Catching the Coffee Waves

Published On: June 20, 2022|Comments Off on Catching the Coffee Waves|

When we started building Blackwoods Coffee to share the world’s great coffees, all we knew and cared about was that certain farmers produced better coffee beans and that everyone should have the opportunity to enjoy them.

The Blackwoods Coffee journey is one of the years. Through the course of creating The Blackwoods Coffee Company, research, industry trends, and consumer needs and wants to influence our belief that great coffee is like fine wine. But, unlike the great wines of the world, you, the coffee drinker, have the opportunity to influence the qualities of the coffee that goes into your cup.

The coffee of our grandparents’ day today is known as First Wave coffee, always found in the supermarket aisles of the local grocery store. Pre-ground, dark bitter taste, all brewed the same way, with no thought to bean origin, usually of the lowest quality. Known in the industry as commodity coffee. Coffee drinkers didn’t know that coffee beans come from the cherries of a plant grown on a farm. A factory product, produced for convenience, emphasizes quantity rather than quality. This coffee is still the favorite of some coffee drinkers, content with the taste of this coffee in their morning cup.


The coffee shop culture, coffee’s Second Wave, certainly introduced coffee drinkers and non-coffee drinkers to better quality coffee through a wider variety of coffee experiences. Noting the country of origin of coffee and experimenting with higher-quality coffee, mixed espresso shots with sweet, flavorful syrups, and other ingredients, what was once considered “specialty coffee drinks” became a common purchase. The focus was rarely on the coffee itself. The emphasis is on the mood lighting, flavored coffee drinks, and the environment — the “Coffee Shop Experience”. But rarely departing from the super-dark coffee roasting style of the first wave that left coffee bitter, uninteresting, and uniform. Coffee drinkers were encouraged to view the physical cafe as a place to relax, meet up, and enjoy better coffee. 

Coffee drinkers began to realize there was more to coffee than the coffee shops served. Small roasters began to answer the call. They focused highly on the coffee beans, experimenting with lighter roast levels and bringing new, exotic flavors out of well-grown coffees. A coffee renaissance emerged, the Third Wave. Manifested by flavorful light and medium roast coffee, more emphasis is on the countries of origin, the farm, and the farmers. There was more focus on every part of the process, including growing, harvesting, processing, sourcing, and brewing. A desire for higher quality coffee beans improved all aspects of the Third Wave coffee experience, now known as “specialty coffee”.

The coffee drinker, now more sophisticated, and passionate about the taste and experience, expected more delicate flavors, characteristic of the higher quality bean and the specific single origin. Single-origin coffee beans became recognized for their unique flavors such as acidity, sweetness, and tasting notes. There was also more focus on sustainability, micro roasting, as well as recognition of the importance of the brewing process with manual brewing methods that uncover the nuanced flavor profile of the freshly roasted beans.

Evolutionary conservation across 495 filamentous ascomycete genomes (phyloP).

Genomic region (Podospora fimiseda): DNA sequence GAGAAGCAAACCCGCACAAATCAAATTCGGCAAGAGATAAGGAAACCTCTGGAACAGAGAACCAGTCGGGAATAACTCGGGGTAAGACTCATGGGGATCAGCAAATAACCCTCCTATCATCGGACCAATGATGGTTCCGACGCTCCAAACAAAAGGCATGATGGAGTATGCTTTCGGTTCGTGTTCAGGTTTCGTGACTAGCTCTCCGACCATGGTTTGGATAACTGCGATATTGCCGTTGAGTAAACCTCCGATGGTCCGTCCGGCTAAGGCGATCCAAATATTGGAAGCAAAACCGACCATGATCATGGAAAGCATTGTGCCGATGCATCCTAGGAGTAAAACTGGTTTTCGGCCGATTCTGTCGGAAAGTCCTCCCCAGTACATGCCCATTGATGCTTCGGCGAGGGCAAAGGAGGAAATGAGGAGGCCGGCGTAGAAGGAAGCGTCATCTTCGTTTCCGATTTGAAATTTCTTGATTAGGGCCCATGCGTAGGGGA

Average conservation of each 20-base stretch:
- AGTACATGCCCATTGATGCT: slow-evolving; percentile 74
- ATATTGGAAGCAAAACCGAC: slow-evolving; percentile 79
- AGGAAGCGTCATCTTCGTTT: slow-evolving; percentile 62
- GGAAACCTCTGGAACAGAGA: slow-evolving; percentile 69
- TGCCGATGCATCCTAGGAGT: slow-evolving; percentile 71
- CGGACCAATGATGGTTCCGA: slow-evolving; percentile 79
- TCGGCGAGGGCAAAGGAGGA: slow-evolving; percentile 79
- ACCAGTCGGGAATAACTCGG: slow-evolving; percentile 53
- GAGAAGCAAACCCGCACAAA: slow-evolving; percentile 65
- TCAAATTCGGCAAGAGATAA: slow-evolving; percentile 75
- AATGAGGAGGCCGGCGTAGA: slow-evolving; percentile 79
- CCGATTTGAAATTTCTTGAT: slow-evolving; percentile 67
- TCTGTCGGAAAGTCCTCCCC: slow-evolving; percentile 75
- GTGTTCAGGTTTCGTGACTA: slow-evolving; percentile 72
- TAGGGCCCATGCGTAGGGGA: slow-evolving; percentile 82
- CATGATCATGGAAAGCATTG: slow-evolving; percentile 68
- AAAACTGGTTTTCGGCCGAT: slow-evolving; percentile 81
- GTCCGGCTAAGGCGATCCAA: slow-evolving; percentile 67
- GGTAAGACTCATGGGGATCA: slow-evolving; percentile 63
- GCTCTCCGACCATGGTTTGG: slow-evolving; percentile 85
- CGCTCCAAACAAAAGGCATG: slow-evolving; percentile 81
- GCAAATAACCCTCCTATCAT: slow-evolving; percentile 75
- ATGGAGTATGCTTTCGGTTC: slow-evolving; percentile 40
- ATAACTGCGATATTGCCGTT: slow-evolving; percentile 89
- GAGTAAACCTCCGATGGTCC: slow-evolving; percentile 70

Even now, specialty coffee is growing and evolving. Continuously refining techniques, questioning the systems that have long left farmers in poverty, and searching for ways to bring more flavor out of the precious coffee bean. 


Opening the Fourth Wave. A segment of the coffee industry is transforming the approach to coffee from art to science, with a science-like observation of roasting, extraction, origins, and varietals. Even studying water chemistry and the properties of coffee, including accurate measurements, chemical processes, optimizing water quality, and the involvement of CO2 in the brewing process. These innovations focus on creating a better quality coffee and coffee drinking experience.

So too does the emphasis on the coffee farms, farmers, and the economic ecosystem they rely on. Differing projects, organizations, and fair and direct trade programs have helped raise the incomes and subsequently the living standards of small and disadvantaged coffee growers by guaranteeing a higher price for quality coffee beans. The higher the quality, the more the growers are paid for their harvests. 

In our journey over the waves, we have seen some venture capitalists and big brand names capitalizing on combining the Coffee Shop ideas of the Second Wave, the quality promise of the Third Wave, and the rise of Cold Brewed coffee to begin a Fifth Wave brick-n-mortar coffee business. We have come to understand that coffee drinkers drive the innovation and development of great coffees like never before. They’re sophisticated and knowledgable and drive for new and different coffee experiences. 


By: D. C. Blackwood

Coffee Enthusiast, Entrepreneur, World Traveler

D.C. is an entrepreneur and regular contributor. Traveling through South America, D. C. became well acquainted with coffee growers, their practices, and financial plights. Once returning to the U.S., he studied the North American coffee industry. His meeting with several small coffee roasters encouraged his belief in and the creation of Blackwoods Coffee. With a shared value and enthusiasm and a true, sincere wish to bring the world’s great coffees to the masses, he launched The website will grow to offer great coffees and coffee products that provide value and enjoyment to its customers. A portion of the proceeds from each sale will benefit the coffee growers and a reforestation project in South America, making Blackwoods coffee a socially conscious and carbon-negative coffee company.

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